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Does Your Home Meet Your Lifestyle Needs?

By Gretchen Wegrich Updated on 8/7/2013

does your home meet your lifestyle needs?If you’re a first time home buyer, remember to check your lifestyle needs against your financial constraints before you decide to buy.  If you don’t, you may waste time and money on a home purchase that doesn’t fit your family or career needs in the years to come.  It’s better to get the right home now or no home at all than to get a home that won’t work out for you in the long run.

Make sure you evaluate each of the following elements of your new home before you get to the closing table.

Commute distance and job availability

How far are you from work?  Long commute times may seem acceptable at present and may save you money if a home further away is significantly cheaper, but think about it long term.  Over the years, the gas expense of that long commute will add up.  You may find that a long commute forces you to alter your lifestyle significantly.

Similarly, check out the job market in the area where you plan to move.  Are there other jobs besides yours?  It’s the local economy growing or dying?  Will there be additional work available if you get laid off or if the company closes?  If you’re taking out a long term loan to pay for your home, such as a 30 year fixed rate mortgage, you’ll need significant financial stability for many years to come.  Make sure the area where you plan to move can provide this stability.

Bedrooms, bathrooms, and living space 

How many children do you have?  How many do you plan to have?  Do you plan to rent out spare rooms to help pay for the mortgage?  Your answers to these questions will determine what size home you need.  If you’re planning to have more children, make sure you have the room you need to expand.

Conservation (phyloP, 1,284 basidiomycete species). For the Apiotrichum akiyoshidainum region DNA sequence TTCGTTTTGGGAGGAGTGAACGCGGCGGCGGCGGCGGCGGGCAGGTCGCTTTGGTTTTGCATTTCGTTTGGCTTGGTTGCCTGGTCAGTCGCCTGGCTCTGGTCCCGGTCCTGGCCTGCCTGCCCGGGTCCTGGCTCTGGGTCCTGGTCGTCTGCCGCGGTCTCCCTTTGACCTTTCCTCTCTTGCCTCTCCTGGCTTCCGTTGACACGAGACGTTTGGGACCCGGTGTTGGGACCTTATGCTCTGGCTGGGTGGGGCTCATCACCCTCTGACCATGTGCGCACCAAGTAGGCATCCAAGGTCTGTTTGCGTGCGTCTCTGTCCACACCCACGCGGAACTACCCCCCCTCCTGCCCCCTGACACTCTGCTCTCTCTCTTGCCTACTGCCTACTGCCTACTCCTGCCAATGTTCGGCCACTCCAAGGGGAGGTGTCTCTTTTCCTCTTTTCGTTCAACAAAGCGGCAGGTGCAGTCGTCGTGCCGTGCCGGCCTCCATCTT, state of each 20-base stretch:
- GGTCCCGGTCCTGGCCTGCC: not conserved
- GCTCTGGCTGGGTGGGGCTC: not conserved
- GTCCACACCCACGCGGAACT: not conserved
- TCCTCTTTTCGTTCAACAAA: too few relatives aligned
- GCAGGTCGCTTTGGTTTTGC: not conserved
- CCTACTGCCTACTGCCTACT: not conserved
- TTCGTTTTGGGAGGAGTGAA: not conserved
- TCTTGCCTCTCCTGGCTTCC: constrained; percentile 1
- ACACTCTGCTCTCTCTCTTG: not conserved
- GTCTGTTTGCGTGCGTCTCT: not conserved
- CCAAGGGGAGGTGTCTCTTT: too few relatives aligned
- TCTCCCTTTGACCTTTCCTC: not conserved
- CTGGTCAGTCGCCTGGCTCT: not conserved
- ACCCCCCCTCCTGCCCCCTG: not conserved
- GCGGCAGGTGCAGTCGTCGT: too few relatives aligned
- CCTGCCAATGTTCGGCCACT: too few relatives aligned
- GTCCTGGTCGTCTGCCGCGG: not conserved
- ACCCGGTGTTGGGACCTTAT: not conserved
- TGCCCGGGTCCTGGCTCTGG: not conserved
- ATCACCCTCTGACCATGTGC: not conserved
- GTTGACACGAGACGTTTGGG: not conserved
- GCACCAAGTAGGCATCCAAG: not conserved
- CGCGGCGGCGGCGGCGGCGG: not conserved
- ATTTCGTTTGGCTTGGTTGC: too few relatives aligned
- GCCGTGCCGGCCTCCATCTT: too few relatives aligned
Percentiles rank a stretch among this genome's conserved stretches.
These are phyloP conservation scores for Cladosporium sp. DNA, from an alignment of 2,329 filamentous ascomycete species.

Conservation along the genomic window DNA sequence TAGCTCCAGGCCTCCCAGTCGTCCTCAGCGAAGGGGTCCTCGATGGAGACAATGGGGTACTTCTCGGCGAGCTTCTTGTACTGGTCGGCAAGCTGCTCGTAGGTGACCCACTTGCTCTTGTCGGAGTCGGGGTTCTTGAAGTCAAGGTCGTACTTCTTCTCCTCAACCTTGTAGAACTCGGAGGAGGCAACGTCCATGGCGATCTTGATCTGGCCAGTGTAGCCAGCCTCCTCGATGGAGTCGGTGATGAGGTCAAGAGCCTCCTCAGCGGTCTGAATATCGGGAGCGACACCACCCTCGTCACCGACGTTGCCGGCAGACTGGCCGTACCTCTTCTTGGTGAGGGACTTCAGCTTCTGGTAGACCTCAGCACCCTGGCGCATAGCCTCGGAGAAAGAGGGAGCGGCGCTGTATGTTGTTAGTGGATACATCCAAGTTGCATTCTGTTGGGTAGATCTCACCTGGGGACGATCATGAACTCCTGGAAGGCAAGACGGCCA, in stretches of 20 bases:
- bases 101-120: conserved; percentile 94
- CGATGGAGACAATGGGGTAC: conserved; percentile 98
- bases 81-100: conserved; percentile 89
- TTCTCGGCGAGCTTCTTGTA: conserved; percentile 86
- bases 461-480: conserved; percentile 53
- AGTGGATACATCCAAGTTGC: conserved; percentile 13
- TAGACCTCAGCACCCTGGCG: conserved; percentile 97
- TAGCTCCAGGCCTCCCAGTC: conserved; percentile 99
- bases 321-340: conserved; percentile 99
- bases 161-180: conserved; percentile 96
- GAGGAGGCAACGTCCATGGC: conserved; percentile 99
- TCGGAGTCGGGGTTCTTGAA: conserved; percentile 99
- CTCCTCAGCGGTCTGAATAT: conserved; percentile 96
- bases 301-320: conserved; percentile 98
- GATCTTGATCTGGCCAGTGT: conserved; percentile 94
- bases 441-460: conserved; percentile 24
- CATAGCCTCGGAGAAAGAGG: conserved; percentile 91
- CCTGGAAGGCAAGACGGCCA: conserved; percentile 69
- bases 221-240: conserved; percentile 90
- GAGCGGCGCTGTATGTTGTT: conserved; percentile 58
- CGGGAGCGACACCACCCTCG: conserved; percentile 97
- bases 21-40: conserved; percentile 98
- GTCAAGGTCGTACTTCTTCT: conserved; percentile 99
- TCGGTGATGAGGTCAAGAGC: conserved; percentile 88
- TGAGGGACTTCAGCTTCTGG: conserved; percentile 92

Don’t get a small house and assume you can add extra rooms later.  You probably can, but there may be an environmental constraint or building moratorium on your area.  Check for such obstacles before you buy.

Condition of the home

If you’re planning to invest a lot of sweat equity into perfecting a fixer upper, great.  But if you want a home that’s ready to move into right away, make sure you take extra time to check all features of the property before you buy.  Your willingness to put in additional money and time to make repairs will affect the home you choose to purchase.

You can refinance your mortgage and take out cash to make repairs if you need to, but don’t bank on this.  You’ll have to pay closing costs when you refinance.  It’s typically not wise to refinance within two or three years of taking out your first mortgage.

Yard space 

Does your lifestyle necessitate a large yard?  A small yard?   A garage?  Check these external features before you make a final decision.  You can’t add more yard space in the future if your lifestyle changes.  Plan ahead.


The neighborhood is another element you don’t have direct control over.  Make sure the neighborhood meets your needs and the needs of your future family.  Is the area safe?  Can you access the amenities you need easily?  Find out before you put any money down.

These considerations are important for first time home buyers.  If you’ve never bought a home before and you would like to learn more about how to evaluate a home both financially and to meet your lifestyle needs, contact a real estate agent or a mortgage professional who knows the area where you plan to buy.

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About The Author:
Gretchen Wegrich
Gretchen Wegrich is an editor at Lender411. She specializes in mortgage basics, personal finance and green living. She graduated with a bachelor's degree in writing from University of California, San Diego and previously worked at the Santa Cruz Sentinel. Contact her at gretchen@lender411com.

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